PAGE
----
When you’re 17 years old and choosing your prom dress, the last thing you might think is that a picture of you in a modest high necked, full length dress could go viral and ignite a frenzied, febrile war of words on cultural theft, racism and the colonialism. You probably just think that the silky Chinese cheongsam will make you stand out from those predictable gowns that all the other white girls will be wearing. But may this be a lesson to you, young lady, to do your cultural studies research and may you never, ever again, dare to wear an item of clothing that does not belong to you. And by ‘you’, I mean ‘your race’, ‘your culture’, ‘your heritage’. For a précis of the insanity I’m referring to, read about poor Keziah Daum in this news article.
When doing research for this article I came to realise that the topic of cultural appropriation is wide and deep; a topic that has been interrogated ad nauseum by academics and cultural historians in the fields of art, music, food, fashion, ideas, and just about everything else. I cannot offer no more than some circular musings from my own narrow experience, but I do feel the need to speak up and say: A WHITE WOMAN WEARING A CHINESE DRESS IS NOT OFFENSIVE TO CHINESE PEOPLE.
Of course, there are nuances and qualifications. These days, our discourse does not allow for such things. Extreme outrage is the only currency on social media. The flames are fanned by clickbaiters and Twitter is the accelerant. Such is our society where the wise, funny, imaginative, educational and clever perspectives are tainted by wilful stupidity and angry, shouty people. But hopefully there are still some people who want to engage in thoughtful dialogue and a rounded debate.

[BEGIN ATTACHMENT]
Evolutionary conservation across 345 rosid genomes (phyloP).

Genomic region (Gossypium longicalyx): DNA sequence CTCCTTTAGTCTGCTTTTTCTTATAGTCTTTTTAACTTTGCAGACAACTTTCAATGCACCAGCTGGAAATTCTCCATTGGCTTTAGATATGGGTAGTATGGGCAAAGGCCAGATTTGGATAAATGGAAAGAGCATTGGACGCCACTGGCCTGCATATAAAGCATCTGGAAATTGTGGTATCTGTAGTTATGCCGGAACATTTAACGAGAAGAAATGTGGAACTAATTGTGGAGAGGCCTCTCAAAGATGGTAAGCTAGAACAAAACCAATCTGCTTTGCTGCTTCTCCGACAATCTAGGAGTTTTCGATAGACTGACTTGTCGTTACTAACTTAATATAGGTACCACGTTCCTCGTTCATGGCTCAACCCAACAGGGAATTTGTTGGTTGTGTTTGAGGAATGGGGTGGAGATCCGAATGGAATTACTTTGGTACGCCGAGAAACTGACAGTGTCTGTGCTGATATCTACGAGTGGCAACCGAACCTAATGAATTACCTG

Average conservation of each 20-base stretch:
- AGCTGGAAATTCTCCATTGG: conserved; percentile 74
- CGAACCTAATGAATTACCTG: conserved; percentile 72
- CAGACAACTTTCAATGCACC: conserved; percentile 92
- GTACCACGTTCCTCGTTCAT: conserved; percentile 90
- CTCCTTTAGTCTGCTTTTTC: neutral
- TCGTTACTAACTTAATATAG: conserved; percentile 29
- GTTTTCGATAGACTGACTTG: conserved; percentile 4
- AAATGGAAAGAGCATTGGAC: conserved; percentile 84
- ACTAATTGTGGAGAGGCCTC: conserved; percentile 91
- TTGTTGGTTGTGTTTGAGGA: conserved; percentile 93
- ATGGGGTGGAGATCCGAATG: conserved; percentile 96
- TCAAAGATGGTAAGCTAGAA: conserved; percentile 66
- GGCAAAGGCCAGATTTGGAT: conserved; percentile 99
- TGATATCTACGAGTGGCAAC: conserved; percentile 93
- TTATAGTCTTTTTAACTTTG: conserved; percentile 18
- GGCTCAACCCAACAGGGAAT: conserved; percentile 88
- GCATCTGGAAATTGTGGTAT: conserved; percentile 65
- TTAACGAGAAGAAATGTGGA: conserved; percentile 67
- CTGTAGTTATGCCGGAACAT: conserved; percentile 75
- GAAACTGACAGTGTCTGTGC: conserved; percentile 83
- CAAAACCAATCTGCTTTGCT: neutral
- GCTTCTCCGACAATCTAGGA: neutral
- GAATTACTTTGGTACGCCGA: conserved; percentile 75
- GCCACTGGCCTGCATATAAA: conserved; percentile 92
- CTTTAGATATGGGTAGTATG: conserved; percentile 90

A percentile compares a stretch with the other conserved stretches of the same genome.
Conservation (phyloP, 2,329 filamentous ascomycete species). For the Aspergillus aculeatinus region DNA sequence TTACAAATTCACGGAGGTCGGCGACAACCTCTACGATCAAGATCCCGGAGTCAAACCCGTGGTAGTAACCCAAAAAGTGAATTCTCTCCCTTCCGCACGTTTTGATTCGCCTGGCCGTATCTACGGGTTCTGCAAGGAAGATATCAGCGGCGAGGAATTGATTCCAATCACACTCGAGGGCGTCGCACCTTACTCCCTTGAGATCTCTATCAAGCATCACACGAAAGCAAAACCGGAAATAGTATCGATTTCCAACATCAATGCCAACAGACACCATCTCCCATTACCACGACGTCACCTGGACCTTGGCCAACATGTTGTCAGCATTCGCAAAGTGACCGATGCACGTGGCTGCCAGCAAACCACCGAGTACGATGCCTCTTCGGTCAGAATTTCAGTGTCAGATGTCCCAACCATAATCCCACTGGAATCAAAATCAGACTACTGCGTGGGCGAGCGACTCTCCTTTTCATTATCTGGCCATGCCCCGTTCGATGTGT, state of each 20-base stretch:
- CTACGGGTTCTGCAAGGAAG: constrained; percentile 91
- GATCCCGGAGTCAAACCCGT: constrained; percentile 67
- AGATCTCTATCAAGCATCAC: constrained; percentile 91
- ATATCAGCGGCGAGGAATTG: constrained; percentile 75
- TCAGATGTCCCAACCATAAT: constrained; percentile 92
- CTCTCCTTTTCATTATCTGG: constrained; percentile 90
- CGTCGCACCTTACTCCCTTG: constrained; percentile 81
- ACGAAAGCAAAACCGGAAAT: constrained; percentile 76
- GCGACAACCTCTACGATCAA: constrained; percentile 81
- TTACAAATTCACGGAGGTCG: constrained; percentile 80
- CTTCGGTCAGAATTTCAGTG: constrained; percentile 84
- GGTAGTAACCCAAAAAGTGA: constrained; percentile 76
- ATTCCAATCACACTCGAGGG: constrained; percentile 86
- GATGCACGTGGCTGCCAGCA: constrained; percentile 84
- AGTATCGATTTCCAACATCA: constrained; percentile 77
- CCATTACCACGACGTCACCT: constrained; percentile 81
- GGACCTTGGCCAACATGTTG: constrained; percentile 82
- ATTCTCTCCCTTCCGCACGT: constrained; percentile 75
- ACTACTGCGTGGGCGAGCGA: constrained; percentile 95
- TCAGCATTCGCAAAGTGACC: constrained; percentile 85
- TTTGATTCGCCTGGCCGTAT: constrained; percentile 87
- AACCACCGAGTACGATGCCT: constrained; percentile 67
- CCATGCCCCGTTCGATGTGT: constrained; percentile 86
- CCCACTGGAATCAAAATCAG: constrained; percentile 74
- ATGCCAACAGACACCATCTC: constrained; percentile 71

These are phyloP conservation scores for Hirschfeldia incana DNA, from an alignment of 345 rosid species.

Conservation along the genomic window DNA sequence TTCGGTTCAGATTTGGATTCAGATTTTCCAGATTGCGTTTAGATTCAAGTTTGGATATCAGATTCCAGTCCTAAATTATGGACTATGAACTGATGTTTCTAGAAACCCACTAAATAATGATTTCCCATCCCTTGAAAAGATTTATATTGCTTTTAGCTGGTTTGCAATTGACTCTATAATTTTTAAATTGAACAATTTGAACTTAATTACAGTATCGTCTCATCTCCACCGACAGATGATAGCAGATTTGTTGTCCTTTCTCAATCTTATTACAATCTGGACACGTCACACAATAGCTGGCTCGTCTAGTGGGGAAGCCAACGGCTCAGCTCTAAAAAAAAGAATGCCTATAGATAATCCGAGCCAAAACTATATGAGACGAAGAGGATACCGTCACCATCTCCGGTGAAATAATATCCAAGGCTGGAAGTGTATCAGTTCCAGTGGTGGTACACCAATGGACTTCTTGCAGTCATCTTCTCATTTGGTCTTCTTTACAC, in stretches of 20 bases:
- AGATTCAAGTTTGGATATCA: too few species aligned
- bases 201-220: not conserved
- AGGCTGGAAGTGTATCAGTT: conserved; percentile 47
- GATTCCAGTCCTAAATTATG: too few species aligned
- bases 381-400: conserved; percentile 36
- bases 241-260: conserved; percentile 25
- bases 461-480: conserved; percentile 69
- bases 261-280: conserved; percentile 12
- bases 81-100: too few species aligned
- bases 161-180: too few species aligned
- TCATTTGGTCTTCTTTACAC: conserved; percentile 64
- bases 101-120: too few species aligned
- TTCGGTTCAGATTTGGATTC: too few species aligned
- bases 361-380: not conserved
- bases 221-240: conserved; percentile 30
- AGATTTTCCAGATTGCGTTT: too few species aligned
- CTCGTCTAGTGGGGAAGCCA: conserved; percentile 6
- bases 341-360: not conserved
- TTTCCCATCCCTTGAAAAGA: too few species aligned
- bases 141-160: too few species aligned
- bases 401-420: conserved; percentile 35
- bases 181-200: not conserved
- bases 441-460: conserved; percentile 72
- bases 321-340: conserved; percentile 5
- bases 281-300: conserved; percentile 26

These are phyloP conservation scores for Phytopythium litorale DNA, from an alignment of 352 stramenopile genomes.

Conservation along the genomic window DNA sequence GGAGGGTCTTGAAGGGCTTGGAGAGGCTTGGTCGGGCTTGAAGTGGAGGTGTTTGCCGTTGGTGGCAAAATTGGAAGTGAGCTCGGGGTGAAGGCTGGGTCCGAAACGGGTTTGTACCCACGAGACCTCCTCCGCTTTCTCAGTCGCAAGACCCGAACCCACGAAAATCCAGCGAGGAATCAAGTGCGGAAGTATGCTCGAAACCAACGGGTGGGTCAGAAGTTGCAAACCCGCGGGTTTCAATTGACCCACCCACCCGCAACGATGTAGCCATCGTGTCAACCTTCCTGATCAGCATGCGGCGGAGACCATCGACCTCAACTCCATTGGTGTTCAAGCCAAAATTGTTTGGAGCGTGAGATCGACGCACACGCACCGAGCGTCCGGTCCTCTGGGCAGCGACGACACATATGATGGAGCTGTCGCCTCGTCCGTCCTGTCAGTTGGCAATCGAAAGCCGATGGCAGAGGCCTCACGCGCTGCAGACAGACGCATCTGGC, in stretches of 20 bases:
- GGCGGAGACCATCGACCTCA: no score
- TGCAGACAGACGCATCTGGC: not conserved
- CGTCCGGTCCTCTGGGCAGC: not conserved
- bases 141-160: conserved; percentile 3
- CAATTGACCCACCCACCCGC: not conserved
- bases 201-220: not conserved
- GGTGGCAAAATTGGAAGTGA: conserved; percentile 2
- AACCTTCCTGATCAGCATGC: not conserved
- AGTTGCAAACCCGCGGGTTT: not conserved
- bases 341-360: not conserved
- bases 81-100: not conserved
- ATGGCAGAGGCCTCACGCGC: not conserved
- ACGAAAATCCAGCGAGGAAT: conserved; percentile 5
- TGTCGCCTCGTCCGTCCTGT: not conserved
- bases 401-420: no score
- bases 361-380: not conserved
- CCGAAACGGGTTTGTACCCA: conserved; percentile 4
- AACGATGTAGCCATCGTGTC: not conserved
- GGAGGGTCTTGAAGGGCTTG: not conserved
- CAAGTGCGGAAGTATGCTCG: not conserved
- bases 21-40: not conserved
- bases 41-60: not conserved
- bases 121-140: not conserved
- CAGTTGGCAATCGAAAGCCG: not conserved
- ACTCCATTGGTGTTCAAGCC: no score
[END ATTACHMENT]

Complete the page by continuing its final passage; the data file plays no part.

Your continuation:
I am of Singaporean Chinese heritage. My home country, Singapore, was a jewel in the crown of the British Empire during the time of my great-grandparents and grandparents. I’ve been to many a fancy-dress party where we dressed up as Native Americans. I’ve worn saris to work parties. I’ve worn kimonos in photo shoots. I’ve painted my face as a Dia de los Muertos sugar skull. Until last year, I had never worn a cheongsam or qipao, the supposedly traditional dress of a Chinese woman. This is partly because I am drawn to contradictions, and for a Chinese woman to wear a cheongsam, to me, seems lazy and unimaginative. I feel it also promotes the stereotype of the demure and exotic Asian woman (see my earlier post on The Asian Woman Fetish). You could say that I’m a ‘bad Chinese’, a banana – yellow on the outside…. I’m the one who has to ask other people when Chinese New year is. Don’t ask me the origin of Chinese customs. I can count to 10 in Mandarin but not much more. I can’t eat spicy food, can’t cook any “oriental cuisine” except a stir-fry and my favourite food as a child was a sandwich. This is not just deficient. It’s almost a visceral and deliberate rejection of my roots. When I came to England as a teenager, I embraced Western and European culture. Literature, movies, philosophy. fashion, music. I know many Indian and Asian friends who have done the same. Isn’t it funny how my race gives me a free pass to wear a traditional Chinese garment even though I’m the biggest banana in the fruit bowl? Continue reading “It’s just a dress, you can appropriate it”